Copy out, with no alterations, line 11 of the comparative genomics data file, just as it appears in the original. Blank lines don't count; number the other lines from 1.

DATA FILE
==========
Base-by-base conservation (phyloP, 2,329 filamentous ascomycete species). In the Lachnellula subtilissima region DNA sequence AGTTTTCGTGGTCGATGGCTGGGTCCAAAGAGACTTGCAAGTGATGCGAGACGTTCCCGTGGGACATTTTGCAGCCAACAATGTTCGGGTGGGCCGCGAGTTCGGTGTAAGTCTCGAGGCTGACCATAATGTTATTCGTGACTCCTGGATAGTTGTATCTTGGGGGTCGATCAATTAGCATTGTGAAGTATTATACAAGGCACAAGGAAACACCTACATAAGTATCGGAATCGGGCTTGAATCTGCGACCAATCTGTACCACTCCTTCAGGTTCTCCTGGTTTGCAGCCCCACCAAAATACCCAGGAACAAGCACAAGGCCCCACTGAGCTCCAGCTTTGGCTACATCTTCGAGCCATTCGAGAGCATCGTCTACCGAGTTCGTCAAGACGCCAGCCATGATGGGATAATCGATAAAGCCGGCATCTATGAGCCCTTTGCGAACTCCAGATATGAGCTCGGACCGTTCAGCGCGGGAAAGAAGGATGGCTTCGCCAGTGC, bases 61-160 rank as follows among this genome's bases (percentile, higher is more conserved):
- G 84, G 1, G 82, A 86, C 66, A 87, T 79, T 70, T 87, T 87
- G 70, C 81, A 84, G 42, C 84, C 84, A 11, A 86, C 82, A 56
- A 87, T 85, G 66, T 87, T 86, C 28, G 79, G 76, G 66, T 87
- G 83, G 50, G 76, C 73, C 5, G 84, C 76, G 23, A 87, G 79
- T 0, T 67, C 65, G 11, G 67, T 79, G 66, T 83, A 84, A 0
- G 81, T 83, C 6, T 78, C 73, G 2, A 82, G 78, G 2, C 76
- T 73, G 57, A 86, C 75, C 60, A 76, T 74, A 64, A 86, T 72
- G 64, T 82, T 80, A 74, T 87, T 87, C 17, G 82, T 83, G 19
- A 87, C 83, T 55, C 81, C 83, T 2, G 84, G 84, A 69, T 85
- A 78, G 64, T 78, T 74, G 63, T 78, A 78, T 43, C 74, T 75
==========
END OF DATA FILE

- A 78, G 64, T 78, T 74, G 63, T 78, A 78, T 43, C 74, T 75